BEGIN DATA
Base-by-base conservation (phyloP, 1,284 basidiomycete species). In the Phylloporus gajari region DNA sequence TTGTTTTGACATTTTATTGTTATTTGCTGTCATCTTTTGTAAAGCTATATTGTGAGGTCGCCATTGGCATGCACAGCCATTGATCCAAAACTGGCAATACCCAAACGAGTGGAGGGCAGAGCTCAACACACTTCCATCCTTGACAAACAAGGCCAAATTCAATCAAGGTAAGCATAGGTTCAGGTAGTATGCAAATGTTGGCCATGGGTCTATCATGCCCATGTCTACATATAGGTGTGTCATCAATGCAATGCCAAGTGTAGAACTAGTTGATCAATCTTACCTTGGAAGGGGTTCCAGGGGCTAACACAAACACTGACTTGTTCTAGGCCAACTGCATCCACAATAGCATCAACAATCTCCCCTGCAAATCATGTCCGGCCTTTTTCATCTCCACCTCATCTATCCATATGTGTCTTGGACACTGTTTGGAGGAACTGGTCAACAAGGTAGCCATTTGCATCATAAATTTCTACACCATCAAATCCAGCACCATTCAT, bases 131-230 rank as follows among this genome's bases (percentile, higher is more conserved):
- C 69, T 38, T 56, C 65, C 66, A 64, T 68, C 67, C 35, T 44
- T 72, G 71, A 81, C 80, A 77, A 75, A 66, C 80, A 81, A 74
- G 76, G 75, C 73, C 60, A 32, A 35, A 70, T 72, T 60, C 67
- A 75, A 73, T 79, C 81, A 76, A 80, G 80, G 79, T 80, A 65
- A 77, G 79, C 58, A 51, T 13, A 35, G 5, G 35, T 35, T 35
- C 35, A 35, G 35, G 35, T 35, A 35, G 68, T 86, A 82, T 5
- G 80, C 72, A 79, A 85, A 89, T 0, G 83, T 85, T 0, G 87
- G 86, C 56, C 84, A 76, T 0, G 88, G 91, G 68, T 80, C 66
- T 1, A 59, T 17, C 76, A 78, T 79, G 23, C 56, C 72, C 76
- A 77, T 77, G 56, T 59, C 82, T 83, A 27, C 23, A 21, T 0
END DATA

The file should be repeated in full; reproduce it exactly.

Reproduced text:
Base-by-base conservation (phyloP, 1,284 basidiomycete species). In the Phylloporus gajari region DNA sequence TTGTTTTGACATTTTATTGTTATTTGCTGTCATCTTTTGTAAAGCTATATTGTGAGGTCGCCATTGGCATGCACAGCCATTGATCCAAAACTGGCAATACCCAAACGAGTGGAGGGCAGAGCTCAACACACTTCCATCCTTGACAAACAAGGCCAAATTCAATCAAGGTAAGCATAGGTTCAGGTAGTATGCAAATGTTGGCCATGGGTCTATCATGCCCATGTCTACATATAGGTGTGTCATCAATGCAATGCCAAGTGTAGAACTAGTTGATCAATCTTACCTTGGAAGGGGTTCCAGGGGCTAACACAAACACTGACTTGTTCTAGGCCAACTGCATCCACAATAGCATCAACAATCTCCCCTGCAAATCATGTCCGGCCTTTTTCATCTCCACCTCATCTATCCATATGTGTCTTGGACACTGTTTGGAGGAACTGGTCAACAAGGTAGCCATTTGCATCATAAATTTCTACACCATCAAATCCAGCACCATTCAT, bases 131-230 rank as follows among this genome's bases (percentile, higher is more conserved):
- C 69, T 38, T 56, C 65, C 66, A 64, T 68, C 67, C 35, T 44
- T 72, G 71, A 81, C 80, A 77, A 75, A 66, C 80, A 81, A 74
- G 76, G 75, C 73, C 60, A 32, A 35, A 70, T 72, T 60, C 67
- A 75, A 73, T 79, C 81, A 76, A 80, G 80, G 79, T 80, A 65
- A 77, G 79, C 58, A 51, T 13, A 35, G 5, G 35, T 35, T 35
- C 35, A 35, G 35, G 35, T 35, A 35, G 68, T 86, A 82, T 5
- G 80, C 72, A 79, A 85, A 89, T 0, G 83, T 85, T 0, G 87
- G 86, C 56, C 84, A 76, T 0, G 88, G 91, G 68, T 80, C 66
- T 1, A 59, T 17, C 76, A 78, T 79, G 23, C 56, C 72, C 76
- A 77, T 77, G 56, T 59, C 82, T 83, A 27, C 23, A 21, T 0